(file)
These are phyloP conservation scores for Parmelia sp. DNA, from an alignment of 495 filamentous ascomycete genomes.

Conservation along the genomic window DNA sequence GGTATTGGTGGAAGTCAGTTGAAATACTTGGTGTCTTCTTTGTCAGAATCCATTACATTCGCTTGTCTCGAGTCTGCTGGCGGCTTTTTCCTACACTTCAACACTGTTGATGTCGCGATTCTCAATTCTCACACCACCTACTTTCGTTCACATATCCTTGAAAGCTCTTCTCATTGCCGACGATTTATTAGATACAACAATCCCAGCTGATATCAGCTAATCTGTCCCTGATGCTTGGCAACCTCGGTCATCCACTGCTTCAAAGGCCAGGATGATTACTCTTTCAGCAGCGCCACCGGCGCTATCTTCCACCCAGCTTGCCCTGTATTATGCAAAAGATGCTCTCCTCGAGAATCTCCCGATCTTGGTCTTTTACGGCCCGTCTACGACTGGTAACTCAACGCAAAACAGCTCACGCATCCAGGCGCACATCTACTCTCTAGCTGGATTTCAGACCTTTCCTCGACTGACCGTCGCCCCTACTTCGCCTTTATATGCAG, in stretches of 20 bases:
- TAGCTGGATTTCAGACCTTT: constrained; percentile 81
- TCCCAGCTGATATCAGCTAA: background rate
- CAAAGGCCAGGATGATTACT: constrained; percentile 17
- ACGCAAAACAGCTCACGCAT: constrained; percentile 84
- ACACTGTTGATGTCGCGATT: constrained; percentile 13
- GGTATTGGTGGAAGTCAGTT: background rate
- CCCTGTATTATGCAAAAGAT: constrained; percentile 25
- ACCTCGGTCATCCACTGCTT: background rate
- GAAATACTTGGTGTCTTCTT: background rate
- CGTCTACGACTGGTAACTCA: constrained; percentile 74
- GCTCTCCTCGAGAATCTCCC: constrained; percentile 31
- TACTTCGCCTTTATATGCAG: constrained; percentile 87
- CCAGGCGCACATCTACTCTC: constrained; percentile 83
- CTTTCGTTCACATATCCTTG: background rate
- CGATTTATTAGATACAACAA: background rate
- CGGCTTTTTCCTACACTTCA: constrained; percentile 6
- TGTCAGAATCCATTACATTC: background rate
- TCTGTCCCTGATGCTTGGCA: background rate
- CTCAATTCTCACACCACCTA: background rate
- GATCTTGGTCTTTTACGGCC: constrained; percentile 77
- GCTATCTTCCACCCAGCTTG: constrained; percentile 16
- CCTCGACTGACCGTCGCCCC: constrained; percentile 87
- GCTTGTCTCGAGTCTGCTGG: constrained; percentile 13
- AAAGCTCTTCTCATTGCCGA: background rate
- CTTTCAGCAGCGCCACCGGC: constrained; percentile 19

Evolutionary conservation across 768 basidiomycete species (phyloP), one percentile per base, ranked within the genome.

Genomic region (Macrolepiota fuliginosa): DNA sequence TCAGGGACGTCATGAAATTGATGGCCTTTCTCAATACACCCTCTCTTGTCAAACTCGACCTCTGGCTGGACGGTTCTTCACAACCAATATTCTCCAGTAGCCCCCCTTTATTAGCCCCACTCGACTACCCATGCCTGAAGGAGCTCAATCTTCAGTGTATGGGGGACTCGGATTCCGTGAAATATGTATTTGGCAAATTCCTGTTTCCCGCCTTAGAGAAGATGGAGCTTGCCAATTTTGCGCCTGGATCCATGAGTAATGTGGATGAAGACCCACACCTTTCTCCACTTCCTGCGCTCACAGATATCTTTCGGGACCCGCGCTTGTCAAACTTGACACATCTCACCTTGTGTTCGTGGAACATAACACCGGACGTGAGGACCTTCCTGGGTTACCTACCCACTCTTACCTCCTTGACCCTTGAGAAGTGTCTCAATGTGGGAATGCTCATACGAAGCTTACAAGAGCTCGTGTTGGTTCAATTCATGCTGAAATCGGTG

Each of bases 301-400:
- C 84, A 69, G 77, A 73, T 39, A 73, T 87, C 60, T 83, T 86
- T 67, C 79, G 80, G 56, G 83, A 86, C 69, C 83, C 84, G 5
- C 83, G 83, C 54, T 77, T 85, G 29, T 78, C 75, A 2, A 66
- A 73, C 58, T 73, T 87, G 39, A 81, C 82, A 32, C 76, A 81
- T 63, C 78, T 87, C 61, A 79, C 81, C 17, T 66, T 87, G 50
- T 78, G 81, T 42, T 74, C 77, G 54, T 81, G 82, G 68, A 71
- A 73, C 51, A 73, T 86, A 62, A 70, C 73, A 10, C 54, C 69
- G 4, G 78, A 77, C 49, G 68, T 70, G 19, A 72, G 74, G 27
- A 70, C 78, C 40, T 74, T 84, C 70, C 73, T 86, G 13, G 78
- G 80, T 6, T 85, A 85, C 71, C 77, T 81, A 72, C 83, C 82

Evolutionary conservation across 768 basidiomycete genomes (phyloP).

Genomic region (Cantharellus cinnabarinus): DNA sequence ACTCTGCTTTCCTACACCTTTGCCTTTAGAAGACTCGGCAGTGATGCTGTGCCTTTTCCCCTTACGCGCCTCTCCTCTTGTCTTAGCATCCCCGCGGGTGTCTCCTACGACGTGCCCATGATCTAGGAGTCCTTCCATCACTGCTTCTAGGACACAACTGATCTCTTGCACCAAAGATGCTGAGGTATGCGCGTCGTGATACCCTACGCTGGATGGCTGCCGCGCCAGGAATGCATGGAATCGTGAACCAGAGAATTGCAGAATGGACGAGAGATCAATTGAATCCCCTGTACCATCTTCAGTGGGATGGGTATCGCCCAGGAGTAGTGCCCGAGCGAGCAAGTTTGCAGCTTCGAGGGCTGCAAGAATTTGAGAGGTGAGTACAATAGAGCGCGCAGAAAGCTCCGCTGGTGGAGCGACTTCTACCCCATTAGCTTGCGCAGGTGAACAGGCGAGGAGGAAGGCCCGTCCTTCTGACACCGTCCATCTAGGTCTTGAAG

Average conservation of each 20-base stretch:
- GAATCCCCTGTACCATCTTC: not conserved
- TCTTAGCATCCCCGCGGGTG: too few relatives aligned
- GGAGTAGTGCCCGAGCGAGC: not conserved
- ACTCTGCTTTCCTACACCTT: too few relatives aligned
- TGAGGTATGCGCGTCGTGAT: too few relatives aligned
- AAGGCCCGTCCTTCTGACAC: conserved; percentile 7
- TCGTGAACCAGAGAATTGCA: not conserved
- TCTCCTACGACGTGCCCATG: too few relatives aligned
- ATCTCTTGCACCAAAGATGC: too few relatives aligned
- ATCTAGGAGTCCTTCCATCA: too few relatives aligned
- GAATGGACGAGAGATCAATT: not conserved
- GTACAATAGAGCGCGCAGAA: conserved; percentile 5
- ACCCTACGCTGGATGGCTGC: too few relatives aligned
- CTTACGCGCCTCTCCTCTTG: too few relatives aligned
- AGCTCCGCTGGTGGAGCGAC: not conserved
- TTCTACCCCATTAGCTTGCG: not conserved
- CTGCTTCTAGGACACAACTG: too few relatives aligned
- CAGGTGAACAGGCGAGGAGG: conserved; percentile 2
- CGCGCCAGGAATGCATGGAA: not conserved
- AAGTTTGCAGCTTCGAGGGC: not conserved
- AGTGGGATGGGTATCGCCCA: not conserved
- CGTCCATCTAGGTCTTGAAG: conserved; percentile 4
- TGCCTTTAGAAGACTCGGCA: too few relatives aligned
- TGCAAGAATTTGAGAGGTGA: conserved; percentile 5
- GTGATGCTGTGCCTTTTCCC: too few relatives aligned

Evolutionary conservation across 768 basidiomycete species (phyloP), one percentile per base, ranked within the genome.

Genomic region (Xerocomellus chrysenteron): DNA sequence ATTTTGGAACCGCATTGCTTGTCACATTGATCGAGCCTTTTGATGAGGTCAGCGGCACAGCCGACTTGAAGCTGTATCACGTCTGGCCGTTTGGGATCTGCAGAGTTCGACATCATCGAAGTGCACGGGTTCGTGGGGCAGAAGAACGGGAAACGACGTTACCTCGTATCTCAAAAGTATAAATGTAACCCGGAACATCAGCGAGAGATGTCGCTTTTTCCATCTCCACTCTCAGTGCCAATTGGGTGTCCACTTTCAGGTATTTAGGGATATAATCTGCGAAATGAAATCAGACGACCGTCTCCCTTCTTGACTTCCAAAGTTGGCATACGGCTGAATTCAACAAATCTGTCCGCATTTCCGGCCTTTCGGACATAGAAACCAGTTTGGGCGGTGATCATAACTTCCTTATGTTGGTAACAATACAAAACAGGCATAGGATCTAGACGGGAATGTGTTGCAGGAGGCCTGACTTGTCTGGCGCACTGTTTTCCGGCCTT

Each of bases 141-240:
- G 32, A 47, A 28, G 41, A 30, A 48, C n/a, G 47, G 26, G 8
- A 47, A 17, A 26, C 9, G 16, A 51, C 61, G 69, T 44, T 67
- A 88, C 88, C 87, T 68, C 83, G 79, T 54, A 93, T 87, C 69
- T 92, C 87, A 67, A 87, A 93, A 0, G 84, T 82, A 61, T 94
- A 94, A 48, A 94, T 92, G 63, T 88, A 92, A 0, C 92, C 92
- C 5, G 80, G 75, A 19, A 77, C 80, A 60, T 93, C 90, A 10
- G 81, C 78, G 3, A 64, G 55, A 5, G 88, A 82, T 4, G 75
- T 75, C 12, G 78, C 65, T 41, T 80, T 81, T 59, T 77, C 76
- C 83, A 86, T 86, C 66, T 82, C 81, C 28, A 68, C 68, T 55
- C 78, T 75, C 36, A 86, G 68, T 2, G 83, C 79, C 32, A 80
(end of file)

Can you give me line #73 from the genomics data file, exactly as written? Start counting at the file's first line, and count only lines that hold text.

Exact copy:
- A 47, A 17, A 26, C 9, G 16, A 51, C 61, G 69, T 44, T 67